The Department of Veterans Affairs plans to unveil a new Web portal that incorporates its more than 1,000 veteran-related websites, a VA official announced Thursday.
The new hub, called "Vets.gov," is scheduled to go live on Veterans Day -- Nov. 11 -- of this year, VA's Chief Veterans Experience Officer Tom Allin told an audience in Washington.
On that day, Vets.gov will go live but will not be fully operational, Allin said. VA is still working on a single secure sign-on system that could provide access to the more than 1,000 other sites, he explained.
"What we want is one portal, and we want the veteran to be able to go in, check on a claim, add a dependent, sign up for an education benefit, change their address and get that done online, at Vets.gov," he said.
VA aims to have that capability by next year, he said.
VA Secretary Robert McDonald, who joined the department last summer in the wake of the scandal over delayed wait times for veterans seek health care, told an audience in Washington last month VA needed to simplify its services for veterans.
"If I went to a veteran and said, 'What's Blue Button?' they would have no idea," McDonald said during a Politico event, referring to a system that lets patients download their own electronic medical records. Online veteran services have complicated names such as "MyHealtheVet," he added. "What's wrong with 'Veterans.gov,' or 'Vets.gov'?"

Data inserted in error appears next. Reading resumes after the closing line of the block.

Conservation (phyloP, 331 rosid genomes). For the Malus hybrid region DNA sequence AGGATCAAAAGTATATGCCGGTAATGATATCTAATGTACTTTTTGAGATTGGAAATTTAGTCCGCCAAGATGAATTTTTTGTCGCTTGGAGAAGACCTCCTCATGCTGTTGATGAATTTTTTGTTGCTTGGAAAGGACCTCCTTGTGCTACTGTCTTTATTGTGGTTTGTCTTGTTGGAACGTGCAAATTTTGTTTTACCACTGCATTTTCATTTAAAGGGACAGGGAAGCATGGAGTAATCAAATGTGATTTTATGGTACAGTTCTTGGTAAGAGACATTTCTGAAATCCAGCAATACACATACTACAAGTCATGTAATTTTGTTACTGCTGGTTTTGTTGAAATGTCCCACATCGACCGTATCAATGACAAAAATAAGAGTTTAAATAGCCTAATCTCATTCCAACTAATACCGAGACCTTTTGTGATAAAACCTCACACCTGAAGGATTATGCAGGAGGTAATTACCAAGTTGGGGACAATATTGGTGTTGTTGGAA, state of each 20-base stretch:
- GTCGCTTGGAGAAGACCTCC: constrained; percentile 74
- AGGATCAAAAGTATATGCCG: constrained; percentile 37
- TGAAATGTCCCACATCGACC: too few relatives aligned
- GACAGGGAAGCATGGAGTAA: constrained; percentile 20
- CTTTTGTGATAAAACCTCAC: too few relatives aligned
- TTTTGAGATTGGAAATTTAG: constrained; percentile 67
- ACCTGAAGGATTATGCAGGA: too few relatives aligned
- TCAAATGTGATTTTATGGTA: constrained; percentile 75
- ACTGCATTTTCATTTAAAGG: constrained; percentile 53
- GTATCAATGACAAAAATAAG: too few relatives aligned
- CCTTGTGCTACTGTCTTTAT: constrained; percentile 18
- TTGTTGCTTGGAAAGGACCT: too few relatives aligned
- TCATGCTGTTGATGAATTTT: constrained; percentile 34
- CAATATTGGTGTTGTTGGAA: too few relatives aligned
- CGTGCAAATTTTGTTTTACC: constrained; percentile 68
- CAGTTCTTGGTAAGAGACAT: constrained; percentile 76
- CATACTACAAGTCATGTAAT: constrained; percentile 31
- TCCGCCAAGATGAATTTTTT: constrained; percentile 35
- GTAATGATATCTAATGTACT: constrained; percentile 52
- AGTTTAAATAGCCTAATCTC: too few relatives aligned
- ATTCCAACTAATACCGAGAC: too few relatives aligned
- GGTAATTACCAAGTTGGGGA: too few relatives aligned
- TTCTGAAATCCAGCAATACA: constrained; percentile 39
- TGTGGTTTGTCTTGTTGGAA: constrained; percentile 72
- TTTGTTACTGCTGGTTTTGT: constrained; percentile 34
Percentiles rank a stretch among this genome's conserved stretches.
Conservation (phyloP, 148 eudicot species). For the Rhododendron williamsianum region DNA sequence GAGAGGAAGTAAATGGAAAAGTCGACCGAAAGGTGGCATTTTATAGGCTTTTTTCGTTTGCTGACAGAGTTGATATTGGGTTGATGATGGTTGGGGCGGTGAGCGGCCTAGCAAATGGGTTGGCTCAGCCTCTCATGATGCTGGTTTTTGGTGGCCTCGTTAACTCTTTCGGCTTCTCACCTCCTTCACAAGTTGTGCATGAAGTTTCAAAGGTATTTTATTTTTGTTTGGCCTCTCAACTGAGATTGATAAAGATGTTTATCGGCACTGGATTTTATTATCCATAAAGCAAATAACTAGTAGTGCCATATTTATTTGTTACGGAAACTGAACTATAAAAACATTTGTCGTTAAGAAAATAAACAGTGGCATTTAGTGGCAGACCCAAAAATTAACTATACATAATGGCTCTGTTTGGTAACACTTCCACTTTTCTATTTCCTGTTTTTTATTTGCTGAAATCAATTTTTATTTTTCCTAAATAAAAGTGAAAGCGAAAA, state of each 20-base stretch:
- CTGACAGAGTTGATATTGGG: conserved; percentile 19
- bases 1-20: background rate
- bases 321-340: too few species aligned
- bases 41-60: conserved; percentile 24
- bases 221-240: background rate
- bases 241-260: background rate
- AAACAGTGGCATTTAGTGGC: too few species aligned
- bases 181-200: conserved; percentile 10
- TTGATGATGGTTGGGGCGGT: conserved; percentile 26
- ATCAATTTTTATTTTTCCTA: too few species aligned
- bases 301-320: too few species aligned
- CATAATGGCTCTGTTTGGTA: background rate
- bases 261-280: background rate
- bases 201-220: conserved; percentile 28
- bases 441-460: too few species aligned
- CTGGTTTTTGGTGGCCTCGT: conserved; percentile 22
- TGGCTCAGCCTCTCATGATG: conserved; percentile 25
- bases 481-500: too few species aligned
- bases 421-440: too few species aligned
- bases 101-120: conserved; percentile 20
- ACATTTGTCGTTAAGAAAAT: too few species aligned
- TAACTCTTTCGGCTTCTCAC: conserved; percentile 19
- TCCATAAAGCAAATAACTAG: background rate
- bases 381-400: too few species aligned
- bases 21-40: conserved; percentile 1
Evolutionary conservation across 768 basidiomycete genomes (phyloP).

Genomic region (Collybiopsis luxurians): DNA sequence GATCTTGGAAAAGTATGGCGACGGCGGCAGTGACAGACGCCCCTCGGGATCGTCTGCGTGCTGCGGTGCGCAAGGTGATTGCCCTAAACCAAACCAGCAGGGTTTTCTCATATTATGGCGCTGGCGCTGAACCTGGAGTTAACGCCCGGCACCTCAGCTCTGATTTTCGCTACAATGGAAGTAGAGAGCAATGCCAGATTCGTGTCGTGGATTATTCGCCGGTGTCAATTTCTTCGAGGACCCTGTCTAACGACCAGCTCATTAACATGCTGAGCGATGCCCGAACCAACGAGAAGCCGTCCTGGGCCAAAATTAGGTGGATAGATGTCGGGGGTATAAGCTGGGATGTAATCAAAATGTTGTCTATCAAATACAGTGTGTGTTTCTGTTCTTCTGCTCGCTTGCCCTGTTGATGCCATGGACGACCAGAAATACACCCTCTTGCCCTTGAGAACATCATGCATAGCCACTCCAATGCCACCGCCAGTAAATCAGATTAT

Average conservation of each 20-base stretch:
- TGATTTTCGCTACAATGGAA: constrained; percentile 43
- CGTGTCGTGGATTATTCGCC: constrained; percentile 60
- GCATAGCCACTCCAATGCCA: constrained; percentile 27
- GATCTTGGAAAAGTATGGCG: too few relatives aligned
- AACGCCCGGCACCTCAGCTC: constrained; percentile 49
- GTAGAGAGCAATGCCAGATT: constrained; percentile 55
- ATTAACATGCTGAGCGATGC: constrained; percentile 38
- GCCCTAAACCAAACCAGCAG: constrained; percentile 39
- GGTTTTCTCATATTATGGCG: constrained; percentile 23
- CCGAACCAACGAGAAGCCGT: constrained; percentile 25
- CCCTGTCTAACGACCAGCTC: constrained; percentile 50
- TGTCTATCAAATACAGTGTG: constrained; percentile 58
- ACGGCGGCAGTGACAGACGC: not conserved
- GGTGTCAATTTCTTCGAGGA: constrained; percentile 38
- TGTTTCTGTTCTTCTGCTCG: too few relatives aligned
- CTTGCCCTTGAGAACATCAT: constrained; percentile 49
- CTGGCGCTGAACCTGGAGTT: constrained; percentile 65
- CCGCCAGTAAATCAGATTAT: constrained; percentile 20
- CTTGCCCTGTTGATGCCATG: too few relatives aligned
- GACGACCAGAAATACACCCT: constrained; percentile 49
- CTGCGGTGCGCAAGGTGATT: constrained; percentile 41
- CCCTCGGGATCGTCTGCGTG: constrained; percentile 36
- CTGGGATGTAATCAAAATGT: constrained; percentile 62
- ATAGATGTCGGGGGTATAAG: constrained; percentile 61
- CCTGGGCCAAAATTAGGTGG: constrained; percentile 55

On Thursday, Allin said he was concerned VA didn't have enough integrated data about the veterans who use its services.
At a national level, he said, “we have no idea right now who our customers are." The VA health system has at least 225 databases that "don't talk to each other. They have different data rules, and so we can't tell you who is actually using VA today among our veterans."
Allin said VA needs to improve its customer data collection efforts, including culling veterans' contact information, their military records, demographics and how they have been using VA services.